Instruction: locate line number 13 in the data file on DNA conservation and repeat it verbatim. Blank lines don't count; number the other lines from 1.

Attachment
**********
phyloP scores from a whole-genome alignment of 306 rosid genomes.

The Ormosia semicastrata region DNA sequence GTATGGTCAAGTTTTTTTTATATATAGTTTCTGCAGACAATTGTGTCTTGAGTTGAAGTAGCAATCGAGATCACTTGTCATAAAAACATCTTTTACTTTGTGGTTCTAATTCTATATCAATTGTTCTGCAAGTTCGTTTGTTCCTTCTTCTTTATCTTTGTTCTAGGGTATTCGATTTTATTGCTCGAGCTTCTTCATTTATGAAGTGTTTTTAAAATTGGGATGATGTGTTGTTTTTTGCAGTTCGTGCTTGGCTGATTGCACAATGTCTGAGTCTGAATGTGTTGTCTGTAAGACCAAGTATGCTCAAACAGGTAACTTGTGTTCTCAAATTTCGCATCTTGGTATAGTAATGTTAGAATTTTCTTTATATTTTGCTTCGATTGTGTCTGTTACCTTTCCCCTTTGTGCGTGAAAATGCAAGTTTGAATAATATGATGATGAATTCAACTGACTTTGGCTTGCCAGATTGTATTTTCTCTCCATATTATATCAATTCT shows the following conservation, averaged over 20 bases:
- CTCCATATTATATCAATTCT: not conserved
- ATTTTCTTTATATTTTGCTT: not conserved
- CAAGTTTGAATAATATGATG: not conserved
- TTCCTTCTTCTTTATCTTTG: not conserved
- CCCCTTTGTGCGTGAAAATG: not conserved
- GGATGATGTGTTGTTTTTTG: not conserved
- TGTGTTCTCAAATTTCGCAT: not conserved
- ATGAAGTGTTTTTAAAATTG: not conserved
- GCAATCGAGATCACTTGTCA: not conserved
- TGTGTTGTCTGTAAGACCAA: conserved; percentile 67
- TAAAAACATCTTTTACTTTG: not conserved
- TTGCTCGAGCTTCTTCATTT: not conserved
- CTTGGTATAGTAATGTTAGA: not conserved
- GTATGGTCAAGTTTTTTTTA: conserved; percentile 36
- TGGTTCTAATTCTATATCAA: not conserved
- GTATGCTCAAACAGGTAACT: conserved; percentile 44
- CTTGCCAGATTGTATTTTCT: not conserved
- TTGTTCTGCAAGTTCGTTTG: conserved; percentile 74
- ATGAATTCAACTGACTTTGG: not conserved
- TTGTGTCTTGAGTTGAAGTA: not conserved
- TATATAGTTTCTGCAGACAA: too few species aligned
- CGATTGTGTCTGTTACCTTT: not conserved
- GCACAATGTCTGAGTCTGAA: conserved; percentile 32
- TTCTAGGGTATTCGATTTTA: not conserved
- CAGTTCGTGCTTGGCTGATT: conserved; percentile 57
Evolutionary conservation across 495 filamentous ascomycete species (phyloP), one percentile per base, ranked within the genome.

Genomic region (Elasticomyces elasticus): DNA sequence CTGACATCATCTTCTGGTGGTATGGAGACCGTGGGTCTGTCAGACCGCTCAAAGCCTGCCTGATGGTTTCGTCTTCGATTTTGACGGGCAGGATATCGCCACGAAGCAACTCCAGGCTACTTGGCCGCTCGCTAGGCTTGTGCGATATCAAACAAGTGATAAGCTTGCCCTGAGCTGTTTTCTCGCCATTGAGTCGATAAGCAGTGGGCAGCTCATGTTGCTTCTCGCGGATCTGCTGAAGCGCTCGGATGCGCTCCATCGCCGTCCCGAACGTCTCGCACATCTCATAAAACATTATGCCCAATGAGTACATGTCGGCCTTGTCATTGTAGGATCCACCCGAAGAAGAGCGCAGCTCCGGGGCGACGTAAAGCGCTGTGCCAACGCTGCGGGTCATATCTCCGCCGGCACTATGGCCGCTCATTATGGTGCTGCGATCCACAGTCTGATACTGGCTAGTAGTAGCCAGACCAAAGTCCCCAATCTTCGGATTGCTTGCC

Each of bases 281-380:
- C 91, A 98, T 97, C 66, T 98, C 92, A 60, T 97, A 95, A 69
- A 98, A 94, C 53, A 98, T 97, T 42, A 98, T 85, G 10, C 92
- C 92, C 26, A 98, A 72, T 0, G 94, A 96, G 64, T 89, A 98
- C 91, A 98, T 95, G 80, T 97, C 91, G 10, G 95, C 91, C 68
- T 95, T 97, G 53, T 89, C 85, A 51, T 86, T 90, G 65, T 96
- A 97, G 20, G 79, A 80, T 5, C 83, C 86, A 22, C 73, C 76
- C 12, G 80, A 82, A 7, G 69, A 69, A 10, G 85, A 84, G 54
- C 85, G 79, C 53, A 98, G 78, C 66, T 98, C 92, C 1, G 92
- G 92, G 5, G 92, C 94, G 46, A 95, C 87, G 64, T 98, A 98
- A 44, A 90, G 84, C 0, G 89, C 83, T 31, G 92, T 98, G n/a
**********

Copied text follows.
- TAAAAACATCTTTTACTTTG: not conserved